Outsmart diabetes with a daily dose of chocolate

I spend so much time railing against the evils of sugar and carbs, I sometimes get accused of being the “food police,” bent on taking the fun out of eating.

Obviously, you know that’s not true. In fact, I’m always delighted to inform you when so-called vices — your hot cup of black coffee in the morning, a nice juicy hamburger, or that three-egg omelet smothered in cheese — are actually virtues where your health is concerned.

But there’s no “forbidden fruit” that gets me more excited than chocolate. Because as growing research shows, this particular indulgence is a bona fide superfood in its own right.

Most recently, the British Journal of Nutrition published a study showing that a daily dose of chocolate may ward off diabetes and insulin resistance. Researchers reviewed data from nearly 1,200 participants in the Observation of Cardiovascular Risk in Luxembourg study.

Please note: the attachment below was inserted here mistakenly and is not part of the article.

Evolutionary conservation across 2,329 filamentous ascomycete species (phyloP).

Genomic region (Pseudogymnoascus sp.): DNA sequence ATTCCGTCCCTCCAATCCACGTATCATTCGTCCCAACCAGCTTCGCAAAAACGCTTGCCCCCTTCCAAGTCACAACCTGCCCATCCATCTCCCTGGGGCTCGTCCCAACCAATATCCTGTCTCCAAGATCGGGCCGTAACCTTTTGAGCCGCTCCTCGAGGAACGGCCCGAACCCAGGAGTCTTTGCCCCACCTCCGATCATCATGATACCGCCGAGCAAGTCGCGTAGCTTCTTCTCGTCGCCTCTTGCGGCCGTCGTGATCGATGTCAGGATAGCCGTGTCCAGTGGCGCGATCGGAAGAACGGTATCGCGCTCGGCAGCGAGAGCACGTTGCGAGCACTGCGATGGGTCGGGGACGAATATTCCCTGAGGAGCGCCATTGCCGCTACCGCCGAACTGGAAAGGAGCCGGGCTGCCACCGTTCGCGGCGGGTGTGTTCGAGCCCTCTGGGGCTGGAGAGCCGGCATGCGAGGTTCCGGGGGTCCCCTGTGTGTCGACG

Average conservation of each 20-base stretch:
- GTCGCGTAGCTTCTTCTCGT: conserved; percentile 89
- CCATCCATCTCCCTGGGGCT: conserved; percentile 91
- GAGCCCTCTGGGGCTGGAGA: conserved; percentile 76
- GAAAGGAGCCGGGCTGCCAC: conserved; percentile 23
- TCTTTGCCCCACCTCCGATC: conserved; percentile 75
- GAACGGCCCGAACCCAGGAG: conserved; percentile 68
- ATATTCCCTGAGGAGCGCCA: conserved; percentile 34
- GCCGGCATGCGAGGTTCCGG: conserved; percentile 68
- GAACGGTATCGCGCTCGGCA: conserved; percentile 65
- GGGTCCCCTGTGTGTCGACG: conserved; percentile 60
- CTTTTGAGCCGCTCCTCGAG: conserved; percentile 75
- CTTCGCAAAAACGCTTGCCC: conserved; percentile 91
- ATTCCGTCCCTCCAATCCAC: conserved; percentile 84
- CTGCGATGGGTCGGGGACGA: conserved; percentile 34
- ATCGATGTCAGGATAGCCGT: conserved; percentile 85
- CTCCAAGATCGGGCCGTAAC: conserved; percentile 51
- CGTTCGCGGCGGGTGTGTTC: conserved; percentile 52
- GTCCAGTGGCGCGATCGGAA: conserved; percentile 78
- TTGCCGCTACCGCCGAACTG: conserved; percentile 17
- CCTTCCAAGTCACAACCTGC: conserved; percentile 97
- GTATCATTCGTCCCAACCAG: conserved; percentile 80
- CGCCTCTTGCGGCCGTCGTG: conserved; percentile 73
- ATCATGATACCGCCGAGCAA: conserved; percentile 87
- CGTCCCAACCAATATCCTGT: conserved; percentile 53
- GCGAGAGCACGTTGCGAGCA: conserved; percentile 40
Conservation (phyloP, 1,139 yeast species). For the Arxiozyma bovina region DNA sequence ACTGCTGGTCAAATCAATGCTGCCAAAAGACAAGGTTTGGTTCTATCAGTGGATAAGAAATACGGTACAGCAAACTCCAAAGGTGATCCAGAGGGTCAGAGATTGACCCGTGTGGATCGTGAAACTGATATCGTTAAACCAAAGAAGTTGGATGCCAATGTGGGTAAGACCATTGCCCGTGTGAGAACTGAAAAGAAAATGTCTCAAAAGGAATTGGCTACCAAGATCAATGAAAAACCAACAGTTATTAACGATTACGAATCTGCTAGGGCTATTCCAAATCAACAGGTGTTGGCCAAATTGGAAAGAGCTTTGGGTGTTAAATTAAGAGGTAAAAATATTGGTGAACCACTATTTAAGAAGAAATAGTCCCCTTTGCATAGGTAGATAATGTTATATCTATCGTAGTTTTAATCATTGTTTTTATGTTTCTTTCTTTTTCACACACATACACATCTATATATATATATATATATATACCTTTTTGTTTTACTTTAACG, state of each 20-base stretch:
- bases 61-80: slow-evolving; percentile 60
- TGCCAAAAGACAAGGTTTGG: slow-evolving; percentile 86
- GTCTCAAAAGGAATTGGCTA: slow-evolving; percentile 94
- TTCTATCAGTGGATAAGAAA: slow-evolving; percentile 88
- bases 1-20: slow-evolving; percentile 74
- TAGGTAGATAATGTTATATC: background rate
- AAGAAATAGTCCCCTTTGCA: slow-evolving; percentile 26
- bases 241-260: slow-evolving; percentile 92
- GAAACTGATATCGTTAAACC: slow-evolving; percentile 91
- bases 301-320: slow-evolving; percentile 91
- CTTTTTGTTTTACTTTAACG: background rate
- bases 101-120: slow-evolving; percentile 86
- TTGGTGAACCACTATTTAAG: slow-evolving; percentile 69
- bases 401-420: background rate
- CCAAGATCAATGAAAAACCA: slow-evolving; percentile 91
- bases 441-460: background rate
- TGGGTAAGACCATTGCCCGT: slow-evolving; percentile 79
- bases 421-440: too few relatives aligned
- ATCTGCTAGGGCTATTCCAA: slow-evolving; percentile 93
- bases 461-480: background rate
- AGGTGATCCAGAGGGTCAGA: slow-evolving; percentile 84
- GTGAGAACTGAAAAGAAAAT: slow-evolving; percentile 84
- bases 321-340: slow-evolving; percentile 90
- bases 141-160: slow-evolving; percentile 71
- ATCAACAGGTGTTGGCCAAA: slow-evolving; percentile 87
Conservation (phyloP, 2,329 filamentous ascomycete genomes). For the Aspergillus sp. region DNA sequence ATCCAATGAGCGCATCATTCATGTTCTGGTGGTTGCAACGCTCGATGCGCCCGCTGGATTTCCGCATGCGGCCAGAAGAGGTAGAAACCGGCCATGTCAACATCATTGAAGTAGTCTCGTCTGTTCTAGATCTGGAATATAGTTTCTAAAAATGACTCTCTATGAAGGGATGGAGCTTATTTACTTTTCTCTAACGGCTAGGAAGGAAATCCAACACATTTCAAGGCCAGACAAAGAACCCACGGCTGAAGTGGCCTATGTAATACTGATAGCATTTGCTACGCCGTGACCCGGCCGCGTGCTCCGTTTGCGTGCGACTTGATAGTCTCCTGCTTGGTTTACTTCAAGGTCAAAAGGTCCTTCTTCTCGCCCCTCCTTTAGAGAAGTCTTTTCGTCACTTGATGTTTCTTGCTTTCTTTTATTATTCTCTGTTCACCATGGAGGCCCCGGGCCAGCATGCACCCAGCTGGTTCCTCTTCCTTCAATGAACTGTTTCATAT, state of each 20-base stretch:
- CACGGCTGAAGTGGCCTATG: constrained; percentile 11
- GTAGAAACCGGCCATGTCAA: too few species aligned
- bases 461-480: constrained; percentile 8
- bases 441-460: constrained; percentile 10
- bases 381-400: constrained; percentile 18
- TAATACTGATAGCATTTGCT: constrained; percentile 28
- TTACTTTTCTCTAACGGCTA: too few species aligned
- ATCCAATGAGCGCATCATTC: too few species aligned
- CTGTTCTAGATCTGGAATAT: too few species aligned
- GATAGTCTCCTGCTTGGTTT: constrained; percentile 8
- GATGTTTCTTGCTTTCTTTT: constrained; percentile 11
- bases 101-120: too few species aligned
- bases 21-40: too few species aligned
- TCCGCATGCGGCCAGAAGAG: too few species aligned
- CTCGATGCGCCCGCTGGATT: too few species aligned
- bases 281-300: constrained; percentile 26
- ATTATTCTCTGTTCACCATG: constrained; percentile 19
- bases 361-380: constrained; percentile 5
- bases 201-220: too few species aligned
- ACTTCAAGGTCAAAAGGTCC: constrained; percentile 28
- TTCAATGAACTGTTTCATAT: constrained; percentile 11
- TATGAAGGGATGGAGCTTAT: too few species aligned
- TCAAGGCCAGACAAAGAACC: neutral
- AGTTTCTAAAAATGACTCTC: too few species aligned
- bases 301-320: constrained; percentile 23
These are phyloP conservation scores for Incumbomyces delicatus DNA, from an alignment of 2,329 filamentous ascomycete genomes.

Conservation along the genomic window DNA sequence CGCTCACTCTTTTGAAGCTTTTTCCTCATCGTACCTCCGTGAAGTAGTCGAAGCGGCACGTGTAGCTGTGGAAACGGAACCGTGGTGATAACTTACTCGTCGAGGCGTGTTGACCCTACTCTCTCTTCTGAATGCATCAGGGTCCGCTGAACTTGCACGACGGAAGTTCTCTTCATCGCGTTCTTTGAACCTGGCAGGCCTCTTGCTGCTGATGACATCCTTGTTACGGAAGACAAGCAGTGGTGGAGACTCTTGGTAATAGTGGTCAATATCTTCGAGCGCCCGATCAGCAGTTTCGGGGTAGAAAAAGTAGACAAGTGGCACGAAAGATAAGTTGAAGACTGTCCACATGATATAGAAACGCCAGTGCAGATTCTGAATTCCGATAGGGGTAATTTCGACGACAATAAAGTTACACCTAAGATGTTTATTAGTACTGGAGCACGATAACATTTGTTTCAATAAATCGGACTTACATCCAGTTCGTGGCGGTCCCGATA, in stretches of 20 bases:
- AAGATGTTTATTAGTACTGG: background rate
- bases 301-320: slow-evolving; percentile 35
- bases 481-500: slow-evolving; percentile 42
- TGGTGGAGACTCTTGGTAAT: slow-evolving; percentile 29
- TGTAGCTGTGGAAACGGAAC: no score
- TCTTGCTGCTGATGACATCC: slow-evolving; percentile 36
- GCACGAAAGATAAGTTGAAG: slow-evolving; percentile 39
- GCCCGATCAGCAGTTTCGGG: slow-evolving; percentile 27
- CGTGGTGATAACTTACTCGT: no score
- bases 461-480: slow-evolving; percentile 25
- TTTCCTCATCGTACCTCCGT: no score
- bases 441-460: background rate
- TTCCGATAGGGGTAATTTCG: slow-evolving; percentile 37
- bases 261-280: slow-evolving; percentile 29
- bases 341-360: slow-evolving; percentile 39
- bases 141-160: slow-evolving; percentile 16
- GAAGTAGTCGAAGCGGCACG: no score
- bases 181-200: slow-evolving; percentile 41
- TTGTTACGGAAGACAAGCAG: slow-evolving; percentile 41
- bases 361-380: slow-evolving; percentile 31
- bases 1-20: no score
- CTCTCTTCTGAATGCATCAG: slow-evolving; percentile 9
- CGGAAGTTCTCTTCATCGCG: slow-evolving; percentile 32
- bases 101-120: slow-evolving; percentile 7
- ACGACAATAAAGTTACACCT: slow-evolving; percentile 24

And results showed that subjects who ate 100 grams of chocolate daily benefited from lower levels of insulin resistance, along with improvements in liver enzymes. (Both key metabolic and heart risk factors.)

Now, I have to say, 100 grams — roughly 3.5 ounces — is a whole lot of chocolate to eat every day. And if it’s the processed kind, packed with questionable fats and sugar, trust me when I tell you that you don’t want to be eating that much of it.

In fact, I’d advise against eating chocolate that contains any sugar at all.

That means skipping right over milk chocolate in favor of pure cacao — at least 80 to 90 percent. But I recommend going for 100 percent cocoa powder.

I won’t lie — it isn’t going to taste good by itself. But that’s easy to fix.

Just mix it with unsweetened almond or coconut milk, along with a little bit of stevia (just enough to cut the bitterness). The resulting concoction is one of my favorite treats.

Healthy, simple… and most definitely delicious.